Two poems

By Vladimir Lucien


Even Here

Why does it not surprise, that even here, even now,
there are things that must be left unsaid.
That in the linked letters of our cursive fences,
we have found ourselves on the outside of ourselves.

Even here, alone in the one-roomed page, where
the light never goes off, these words are only pieces of our broken shadows.

There is a silverfish in our heart, leaving spaces where
there were things it was not correct to feel for, where our words are buried
in that deepening hole in the pages of the book of life
under the elegant sepulchre of poetry.

Even here, there are things that must not be spoken of,
and even that must be done beautifully.

The Nobodies of Never

To the water’s edge you come, in your lowest
of times. The tide brings its glad tidings where
flotsam stays afloat on its faith in salt.

You must enter now. But you cannot swim merely by faith
in salt, but in arms and legs, in the constructed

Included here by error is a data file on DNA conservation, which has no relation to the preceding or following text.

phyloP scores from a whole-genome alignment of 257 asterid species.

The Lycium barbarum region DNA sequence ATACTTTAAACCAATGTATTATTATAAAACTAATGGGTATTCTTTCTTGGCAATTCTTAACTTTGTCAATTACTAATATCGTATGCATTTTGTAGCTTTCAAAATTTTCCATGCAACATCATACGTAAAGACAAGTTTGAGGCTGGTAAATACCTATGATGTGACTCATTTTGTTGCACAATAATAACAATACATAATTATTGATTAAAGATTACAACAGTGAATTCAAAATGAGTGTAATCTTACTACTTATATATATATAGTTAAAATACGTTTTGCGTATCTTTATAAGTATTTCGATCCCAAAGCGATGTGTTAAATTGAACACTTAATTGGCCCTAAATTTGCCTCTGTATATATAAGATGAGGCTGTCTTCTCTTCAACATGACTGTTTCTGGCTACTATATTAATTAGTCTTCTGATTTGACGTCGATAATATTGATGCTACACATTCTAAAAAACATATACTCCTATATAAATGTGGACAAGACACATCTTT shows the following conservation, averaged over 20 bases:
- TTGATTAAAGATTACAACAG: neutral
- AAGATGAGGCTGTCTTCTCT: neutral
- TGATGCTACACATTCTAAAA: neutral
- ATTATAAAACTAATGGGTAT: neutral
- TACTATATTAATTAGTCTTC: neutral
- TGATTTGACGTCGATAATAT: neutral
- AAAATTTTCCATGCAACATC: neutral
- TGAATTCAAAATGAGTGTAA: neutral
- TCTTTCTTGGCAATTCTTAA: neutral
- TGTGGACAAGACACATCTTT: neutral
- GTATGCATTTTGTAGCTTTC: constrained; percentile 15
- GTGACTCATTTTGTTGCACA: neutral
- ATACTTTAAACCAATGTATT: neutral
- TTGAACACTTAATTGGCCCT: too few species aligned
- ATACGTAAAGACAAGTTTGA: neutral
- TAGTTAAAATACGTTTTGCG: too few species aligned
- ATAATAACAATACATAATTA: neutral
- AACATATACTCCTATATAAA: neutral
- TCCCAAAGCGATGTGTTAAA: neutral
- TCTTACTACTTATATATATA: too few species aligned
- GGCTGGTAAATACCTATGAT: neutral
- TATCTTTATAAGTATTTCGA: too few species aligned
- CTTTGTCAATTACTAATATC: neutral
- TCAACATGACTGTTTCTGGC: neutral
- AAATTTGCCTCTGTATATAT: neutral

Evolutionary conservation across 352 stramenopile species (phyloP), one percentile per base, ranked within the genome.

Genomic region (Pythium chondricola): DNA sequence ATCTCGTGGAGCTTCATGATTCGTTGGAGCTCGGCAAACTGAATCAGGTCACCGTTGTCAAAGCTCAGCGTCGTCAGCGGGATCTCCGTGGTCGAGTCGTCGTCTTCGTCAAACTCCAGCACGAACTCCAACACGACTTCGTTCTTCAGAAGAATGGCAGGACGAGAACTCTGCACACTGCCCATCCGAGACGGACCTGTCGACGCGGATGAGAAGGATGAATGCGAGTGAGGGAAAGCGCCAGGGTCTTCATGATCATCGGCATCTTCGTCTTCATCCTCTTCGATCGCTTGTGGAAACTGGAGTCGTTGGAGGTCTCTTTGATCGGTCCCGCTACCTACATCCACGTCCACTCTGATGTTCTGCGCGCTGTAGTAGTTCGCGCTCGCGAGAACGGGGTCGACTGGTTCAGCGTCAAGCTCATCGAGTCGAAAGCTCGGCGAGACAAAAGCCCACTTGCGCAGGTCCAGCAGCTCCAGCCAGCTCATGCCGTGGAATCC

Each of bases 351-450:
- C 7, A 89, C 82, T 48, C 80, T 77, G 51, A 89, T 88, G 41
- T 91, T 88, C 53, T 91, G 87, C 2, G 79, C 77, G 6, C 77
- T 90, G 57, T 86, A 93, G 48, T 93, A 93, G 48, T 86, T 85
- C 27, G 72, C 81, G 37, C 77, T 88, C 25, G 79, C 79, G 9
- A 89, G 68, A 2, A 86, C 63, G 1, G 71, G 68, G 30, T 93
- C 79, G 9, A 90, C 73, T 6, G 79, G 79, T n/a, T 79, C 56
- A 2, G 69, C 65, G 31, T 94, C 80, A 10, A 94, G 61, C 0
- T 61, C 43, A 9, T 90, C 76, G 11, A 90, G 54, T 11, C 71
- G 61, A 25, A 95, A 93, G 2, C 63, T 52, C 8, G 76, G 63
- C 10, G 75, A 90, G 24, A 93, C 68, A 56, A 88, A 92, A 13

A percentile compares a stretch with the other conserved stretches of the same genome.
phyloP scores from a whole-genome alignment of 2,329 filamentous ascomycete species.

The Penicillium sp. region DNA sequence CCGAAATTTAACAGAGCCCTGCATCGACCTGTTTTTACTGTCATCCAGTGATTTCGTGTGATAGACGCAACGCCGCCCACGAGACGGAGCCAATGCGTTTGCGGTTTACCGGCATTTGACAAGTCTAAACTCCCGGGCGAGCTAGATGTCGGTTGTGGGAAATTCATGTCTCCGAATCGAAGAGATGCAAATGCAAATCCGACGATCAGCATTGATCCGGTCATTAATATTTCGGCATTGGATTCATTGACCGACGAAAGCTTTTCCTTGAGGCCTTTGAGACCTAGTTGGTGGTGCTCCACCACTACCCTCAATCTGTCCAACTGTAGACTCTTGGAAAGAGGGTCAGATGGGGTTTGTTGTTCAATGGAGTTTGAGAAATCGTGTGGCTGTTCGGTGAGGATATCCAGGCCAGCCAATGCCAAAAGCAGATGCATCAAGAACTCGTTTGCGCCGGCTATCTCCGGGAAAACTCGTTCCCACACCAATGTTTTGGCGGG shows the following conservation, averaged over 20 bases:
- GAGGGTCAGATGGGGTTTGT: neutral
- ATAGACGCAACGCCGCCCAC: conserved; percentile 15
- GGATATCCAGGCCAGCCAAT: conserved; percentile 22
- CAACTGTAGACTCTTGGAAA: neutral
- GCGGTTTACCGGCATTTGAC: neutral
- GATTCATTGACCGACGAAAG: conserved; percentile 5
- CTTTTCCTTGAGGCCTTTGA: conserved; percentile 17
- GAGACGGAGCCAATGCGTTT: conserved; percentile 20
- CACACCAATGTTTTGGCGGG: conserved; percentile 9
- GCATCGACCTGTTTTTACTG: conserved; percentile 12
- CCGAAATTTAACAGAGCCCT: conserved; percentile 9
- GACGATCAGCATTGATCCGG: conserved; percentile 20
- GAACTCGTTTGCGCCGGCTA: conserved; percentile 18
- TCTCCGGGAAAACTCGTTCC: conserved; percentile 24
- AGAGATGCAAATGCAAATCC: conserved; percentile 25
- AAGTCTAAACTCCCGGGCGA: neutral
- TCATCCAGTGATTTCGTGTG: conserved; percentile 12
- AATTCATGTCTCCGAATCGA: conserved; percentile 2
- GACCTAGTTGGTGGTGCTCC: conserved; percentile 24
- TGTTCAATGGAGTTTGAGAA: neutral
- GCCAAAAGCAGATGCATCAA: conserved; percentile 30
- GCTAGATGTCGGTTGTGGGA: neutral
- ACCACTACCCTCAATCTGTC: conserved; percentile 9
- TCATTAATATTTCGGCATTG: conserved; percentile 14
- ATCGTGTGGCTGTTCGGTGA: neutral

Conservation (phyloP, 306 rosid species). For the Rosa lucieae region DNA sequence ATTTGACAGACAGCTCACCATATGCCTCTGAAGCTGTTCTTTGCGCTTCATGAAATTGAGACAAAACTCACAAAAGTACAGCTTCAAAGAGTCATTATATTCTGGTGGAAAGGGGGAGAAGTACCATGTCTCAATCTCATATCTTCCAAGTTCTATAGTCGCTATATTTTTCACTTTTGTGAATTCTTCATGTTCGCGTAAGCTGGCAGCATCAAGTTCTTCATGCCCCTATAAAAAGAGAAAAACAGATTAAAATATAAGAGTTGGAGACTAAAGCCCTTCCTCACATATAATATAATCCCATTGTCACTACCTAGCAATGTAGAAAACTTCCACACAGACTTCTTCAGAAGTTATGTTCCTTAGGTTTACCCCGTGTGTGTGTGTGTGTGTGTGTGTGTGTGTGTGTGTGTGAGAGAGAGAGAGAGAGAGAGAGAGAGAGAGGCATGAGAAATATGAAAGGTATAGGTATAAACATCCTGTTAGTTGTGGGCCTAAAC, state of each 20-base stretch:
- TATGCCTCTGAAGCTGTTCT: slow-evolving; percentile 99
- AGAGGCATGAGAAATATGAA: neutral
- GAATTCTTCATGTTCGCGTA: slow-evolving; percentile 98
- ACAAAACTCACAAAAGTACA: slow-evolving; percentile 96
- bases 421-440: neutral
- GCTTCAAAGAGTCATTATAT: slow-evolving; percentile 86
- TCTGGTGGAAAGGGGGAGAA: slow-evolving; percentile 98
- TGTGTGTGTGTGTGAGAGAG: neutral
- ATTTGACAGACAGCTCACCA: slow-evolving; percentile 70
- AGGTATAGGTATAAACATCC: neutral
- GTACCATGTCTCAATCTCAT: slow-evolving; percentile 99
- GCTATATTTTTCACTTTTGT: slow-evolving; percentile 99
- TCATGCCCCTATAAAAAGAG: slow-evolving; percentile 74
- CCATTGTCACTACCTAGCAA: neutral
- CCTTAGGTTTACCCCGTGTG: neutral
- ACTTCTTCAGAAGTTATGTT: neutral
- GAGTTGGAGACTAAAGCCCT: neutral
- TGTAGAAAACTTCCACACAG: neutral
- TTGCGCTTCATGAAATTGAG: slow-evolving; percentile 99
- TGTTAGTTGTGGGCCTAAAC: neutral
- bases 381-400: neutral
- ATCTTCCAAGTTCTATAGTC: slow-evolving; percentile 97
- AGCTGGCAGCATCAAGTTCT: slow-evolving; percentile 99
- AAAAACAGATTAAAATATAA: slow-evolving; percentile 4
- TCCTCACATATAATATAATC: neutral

religion of bones. Against sounds of this man-made

quiet, you hear yourself, your breath in the ebb and thrust
of the sea. Under your swimming body is the drowning shadow.

Soon it must come, useless as the lament of wind,
that grief for those people you never were, for the gone
and unborn nobodies of never.

We are drowning here in the depth of our air
(or the air of our depth), within ourselves, and the sea
is eternally leaping to rescue us
from the death of which we were unconscious;
the death of the self unspoken for, the nobodies
we never cared to know.

And in all your alacrity to love everything, her,
the sea, distance lying flat on its back
upon the horizon, you never noticed the offering
of rumpled spume at your feet like an unworn wedding
dress, like a love that was supposed to happen, but didn’t.


The Caribbean Review of Books, July 2010

Vladimir Lucien is a writer from St Lucia.